Since embarking on a portfolio career over the last two years, Louise Wilson now has three non-executive director positions: trustee at London homelessness charity Thames Reach, NED and chair of the governance and remuneration committee at housing group A2Dominion Group, and NED and chair of the RemCo at services company Vertas Group. Before leaving executive life, she held HR leadership roles, including chief people officer at Clarks and global people director of The Body Shop.

“Everything everyone says is true: it is very hard to find your first NED role,” says Louise. Part of the challenge in finding that first role is the importance of it being the right fit, as most NED positions will require you to commit for at least three years, if not six. And consider the potential damaging personal reputational impact of choosing the wrong organisation. “That makes it a bigger decision than choosing an exec role,” Louise points out. “You need to do your due diligence.”

In her experience, the workload that comes with a NED position is higher than many might expect, with some board packs up to 600 pages long to digest pre-meeting. “You have to be prepared for the work and for getting stuck into the details,” she says. “That’s why the values of the organisation are so important to me: if I’m going to give up this time, I would rather give it to a purpose-led organisation.”

While preparing for board meetings is time-intensive, board members don’t tend to spend a huge amount of time together in person. So building relationships fast is a critical skill, and another reason why choosing the right board is so important. But while having good relationships and getting to know the organisation is essential, so too is a degree of distance. “You have to know enough to not ask totally stupid questions and to appreciate the context, but not so much that everything becomes normalised,” Louise explains. “Don’t forget your job is to try to challenge, to stimulate, to act as a critical friend.”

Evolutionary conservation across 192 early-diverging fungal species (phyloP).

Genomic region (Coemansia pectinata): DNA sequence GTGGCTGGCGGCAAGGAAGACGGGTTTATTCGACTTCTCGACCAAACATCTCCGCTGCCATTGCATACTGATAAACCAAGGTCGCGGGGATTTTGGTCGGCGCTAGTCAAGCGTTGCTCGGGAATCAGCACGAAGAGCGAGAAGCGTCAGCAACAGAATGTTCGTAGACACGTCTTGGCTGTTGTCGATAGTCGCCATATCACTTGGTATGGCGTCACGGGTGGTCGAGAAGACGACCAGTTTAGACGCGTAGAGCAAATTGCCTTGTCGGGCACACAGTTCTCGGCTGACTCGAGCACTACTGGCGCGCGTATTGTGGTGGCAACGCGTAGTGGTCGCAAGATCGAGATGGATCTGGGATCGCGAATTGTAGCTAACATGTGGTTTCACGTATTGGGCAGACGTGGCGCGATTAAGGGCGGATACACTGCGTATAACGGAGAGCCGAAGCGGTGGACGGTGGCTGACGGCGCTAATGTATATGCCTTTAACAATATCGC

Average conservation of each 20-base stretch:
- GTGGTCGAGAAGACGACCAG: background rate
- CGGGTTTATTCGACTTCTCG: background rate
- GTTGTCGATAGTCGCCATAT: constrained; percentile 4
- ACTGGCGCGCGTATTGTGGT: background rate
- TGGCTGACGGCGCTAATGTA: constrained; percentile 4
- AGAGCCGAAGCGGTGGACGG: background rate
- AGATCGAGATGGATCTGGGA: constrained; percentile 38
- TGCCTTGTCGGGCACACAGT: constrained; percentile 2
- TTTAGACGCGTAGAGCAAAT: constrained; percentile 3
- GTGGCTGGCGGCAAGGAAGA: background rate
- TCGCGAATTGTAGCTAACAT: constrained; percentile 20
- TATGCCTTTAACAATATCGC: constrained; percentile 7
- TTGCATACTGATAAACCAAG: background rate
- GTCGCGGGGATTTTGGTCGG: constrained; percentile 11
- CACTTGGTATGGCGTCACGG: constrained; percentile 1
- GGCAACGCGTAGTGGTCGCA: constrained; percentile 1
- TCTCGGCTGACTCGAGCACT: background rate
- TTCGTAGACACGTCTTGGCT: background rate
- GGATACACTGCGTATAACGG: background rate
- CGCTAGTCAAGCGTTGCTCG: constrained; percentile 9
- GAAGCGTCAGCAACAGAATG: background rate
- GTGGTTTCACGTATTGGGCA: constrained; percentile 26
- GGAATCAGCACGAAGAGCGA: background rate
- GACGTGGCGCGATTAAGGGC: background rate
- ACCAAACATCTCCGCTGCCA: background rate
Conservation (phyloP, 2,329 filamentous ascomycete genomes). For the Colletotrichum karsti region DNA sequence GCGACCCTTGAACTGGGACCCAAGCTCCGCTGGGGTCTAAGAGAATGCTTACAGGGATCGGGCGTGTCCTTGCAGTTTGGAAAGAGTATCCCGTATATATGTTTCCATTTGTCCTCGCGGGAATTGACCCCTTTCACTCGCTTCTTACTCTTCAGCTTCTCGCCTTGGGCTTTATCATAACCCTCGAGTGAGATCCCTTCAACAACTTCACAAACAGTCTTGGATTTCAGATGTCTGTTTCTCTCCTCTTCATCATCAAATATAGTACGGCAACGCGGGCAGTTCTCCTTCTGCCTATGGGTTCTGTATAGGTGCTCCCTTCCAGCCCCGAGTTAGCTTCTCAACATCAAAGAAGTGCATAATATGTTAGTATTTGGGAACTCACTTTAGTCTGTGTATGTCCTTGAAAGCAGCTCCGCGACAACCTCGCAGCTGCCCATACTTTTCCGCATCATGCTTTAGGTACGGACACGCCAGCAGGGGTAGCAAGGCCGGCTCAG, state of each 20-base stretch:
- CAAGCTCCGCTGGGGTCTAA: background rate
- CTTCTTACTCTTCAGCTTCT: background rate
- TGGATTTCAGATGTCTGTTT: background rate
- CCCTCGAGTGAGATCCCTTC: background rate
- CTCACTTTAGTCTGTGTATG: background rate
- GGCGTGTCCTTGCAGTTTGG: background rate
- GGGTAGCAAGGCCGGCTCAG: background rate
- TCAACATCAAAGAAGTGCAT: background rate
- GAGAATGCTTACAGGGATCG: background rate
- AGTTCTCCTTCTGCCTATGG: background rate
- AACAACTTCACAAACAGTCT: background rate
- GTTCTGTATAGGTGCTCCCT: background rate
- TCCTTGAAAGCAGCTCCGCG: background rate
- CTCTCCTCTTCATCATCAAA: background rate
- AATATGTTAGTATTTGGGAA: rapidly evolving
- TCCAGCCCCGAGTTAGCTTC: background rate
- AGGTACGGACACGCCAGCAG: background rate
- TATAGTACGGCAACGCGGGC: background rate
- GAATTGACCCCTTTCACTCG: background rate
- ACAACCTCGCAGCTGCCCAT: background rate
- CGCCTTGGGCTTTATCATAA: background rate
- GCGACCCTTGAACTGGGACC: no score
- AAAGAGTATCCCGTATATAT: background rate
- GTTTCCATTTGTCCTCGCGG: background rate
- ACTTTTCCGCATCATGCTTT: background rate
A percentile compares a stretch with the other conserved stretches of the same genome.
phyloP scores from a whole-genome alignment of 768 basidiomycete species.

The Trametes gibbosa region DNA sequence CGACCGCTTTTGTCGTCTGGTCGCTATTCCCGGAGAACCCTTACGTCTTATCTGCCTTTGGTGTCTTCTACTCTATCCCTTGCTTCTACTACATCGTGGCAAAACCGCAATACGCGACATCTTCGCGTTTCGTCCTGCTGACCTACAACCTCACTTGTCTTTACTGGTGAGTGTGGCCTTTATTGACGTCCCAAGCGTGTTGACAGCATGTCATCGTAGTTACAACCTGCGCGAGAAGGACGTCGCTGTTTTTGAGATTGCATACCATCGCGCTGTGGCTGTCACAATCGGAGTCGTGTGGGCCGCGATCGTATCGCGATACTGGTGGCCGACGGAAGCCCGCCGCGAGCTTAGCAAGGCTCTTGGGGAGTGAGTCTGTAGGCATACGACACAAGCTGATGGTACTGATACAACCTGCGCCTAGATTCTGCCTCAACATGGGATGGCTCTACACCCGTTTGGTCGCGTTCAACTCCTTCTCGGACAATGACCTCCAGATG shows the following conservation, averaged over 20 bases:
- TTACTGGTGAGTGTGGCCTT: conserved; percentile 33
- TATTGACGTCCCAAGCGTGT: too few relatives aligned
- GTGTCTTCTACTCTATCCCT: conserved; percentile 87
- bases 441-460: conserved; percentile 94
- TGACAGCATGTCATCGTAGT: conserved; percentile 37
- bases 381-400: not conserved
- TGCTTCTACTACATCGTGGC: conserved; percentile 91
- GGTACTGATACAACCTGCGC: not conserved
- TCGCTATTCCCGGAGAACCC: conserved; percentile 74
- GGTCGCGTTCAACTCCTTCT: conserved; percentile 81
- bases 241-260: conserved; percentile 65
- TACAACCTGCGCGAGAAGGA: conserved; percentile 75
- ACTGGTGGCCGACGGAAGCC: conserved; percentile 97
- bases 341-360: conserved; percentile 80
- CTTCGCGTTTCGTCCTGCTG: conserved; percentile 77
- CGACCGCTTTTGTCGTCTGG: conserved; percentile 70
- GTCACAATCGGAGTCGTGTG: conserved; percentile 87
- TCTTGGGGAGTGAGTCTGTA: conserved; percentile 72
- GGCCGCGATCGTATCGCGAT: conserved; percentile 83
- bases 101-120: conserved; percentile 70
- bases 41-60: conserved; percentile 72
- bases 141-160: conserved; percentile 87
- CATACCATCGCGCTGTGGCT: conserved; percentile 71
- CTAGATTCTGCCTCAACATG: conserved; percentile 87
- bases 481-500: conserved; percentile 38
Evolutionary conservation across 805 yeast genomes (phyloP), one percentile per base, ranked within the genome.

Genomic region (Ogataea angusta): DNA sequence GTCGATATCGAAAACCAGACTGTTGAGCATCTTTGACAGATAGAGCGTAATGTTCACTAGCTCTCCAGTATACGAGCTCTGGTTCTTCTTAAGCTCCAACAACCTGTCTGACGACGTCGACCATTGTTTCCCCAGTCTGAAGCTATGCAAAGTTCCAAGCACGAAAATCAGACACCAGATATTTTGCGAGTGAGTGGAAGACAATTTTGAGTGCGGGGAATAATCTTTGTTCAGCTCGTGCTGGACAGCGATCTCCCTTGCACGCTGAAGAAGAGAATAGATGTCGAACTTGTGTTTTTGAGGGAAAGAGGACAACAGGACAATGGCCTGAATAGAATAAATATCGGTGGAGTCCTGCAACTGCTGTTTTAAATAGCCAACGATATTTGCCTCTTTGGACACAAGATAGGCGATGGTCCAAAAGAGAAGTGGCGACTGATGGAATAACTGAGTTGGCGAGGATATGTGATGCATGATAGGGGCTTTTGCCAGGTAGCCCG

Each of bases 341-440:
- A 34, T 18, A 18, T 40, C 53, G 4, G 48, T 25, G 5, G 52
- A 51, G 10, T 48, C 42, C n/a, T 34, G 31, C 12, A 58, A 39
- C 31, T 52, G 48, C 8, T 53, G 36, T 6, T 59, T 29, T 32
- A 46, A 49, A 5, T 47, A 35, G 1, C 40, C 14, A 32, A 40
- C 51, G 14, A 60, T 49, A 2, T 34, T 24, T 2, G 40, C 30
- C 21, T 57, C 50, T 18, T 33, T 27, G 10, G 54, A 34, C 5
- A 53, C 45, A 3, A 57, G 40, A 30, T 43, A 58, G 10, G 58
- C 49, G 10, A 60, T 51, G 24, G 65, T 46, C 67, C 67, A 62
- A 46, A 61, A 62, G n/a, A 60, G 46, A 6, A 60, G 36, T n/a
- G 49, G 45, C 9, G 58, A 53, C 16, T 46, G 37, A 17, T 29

Now more than ever, boards need to understand culture and organisational effectiveness. “You’re looking at the health of the whole organisation agenda; being able to educate people on that is important. You need to be both strategic and operational: you are giving strategic direction; you are not accountable for the operational execution – but you are accountable for ensuring the organisation has got the right skills, the right resources, is making the right calls and has got the right support.”

Louise’s top tips

  • Be aware how time-intensive NED work is and balance your portfolio accordingly.
  • Consider the culture of the organisation and the board: will you be able to build relationships fast and effectively?
  • Understand the business but maintain a healthy distance to allow you to act as a ‘critical friend’.

In this series

Case studies

Advancing your career from HRD to NED: Barry Hoffman

Case study advice on finding the right NED role and understanding your accountability as a board member

Case studies

Advancing your career from HRD to NED: Jean Tomlin OBE

Case study advice on finding a NED role that shares your values and how to make an immediate impact

Case studies

Advancing your career from HRD to NED: Lynne Weedall

Case study advice on thinking through your aspirations to become a NED, what you hope to achieve and what value you will bring

Case studies

Advancing your career from HRD to NED: Simon Linares

Case study advice on deciding whether a NED role is for you and the difference between executive and non-executive roles

Case studies

Advancing your career from HRD to NED: Valerie Gordon-Walker

Case study advice on gaining broad experiences to position yourself for a NED position

HRD to NED: How to advance
your career

Insight from board-level headhunters and HR leaders who have landed NED roles to help you set yourself up for success.

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